The C-130 Hercules airdropped a motorized boat known as rigged alternate method zodiac (RAMZ), an inflatable boat, U.S. pararescuemen and commandos from Colombia, Brazil, Dominican Republic, Panama and Peru in high altitude low opening (HILO) and high altitude high opening (HIHO) free fall jumps.

“We did some low altitude low level training. To get to go practice ridge crossings, flying though valleys and mountainous terrain was cool experience because it’s not something we get to do very often in Minnesota,” said U.S. Air Force 1st Lt. Matt Bair, 133rd Airlift Squadron, Minnesota Air National Guard C-130 co-pilot. “Anytime that we can come down here take advantage of the local terrain and practice in a low level environment, we really appreciate it.”   

The Colombian Air Force has participated in numerous U.S. Air Force training exercises in the past years to include: Angel Thunder 2014, Green Flag 2016, Mobility Guardian 2017, Red Flag 2012 and 2018.

“The significant importance of the U.S. being here is that we have the opportunity to strengthen our relationship so we can be prepared to confront the future threats together,” said Colombian Air Force Chief of Staff Gen. Carlos Eduardo Bueno Vargas.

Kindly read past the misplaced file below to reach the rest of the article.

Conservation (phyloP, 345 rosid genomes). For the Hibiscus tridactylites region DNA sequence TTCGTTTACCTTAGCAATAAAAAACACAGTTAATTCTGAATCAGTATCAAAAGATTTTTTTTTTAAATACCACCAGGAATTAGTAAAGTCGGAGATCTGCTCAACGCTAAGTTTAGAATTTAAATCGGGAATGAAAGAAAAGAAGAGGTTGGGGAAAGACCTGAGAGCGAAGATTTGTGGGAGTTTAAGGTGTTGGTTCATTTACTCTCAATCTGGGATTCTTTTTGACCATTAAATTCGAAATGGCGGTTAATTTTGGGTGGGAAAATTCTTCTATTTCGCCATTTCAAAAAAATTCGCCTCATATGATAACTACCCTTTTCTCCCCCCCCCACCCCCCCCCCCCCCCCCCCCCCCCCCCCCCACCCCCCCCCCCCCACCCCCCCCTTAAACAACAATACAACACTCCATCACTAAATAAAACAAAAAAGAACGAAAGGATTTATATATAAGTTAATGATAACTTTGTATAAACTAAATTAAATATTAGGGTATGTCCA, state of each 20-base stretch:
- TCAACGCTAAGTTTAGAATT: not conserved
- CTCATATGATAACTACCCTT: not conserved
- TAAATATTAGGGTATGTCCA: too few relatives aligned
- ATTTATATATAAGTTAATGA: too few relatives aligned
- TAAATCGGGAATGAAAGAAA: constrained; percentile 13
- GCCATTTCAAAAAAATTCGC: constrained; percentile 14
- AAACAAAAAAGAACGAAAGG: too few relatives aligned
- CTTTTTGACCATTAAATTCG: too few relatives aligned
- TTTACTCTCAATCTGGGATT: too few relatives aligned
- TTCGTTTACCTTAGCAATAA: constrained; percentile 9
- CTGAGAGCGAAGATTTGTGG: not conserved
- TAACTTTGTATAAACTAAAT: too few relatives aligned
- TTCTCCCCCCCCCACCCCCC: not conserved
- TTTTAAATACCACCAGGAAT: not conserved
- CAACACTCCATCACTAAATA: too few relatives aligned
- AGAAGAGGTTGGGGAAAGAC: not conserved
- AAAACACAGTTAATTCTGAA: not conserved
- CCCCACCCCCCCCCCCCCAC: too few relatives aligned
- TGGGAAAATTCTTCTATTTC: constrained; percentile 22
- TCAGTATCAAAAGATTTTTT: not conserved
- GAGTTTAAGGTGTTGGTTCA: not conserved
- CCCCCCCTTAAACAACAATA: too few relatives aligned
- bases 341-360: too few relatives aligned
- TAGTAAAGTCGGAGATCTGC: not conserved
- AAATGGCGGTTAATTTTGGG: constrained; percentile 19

This is the second time the Colombian Air Force has hosted this exercise since 2015. Six nations participated in the exercise and six countries observed. Colombia plans execute Angel de los Andes exercise again in three years.

U.S. Air Force participants included exercise planners and leadership form 12th Air Force (Air Forces Southern), pararescuemen from the 48th and 306th Rescue Squadrons, a critical care air transport team from the 943rd Aerospace Medicine Squadron all from Davis-Monthan Air Force Base, Arizona; two aerial evacuation teams from the 109th Aeromedical Evacuation Squadron and C-130 Hercules aircrew from the 133rd Airlift Wing, Minnesota National Guard; a C-17 Globemaster III aircrew from the 14th Airlift Squadron, Joint Base Charleston, North Carolina; and a mobility control team from the 571st Mobility Support Advisory Squadron, Travis Air Force Base, California.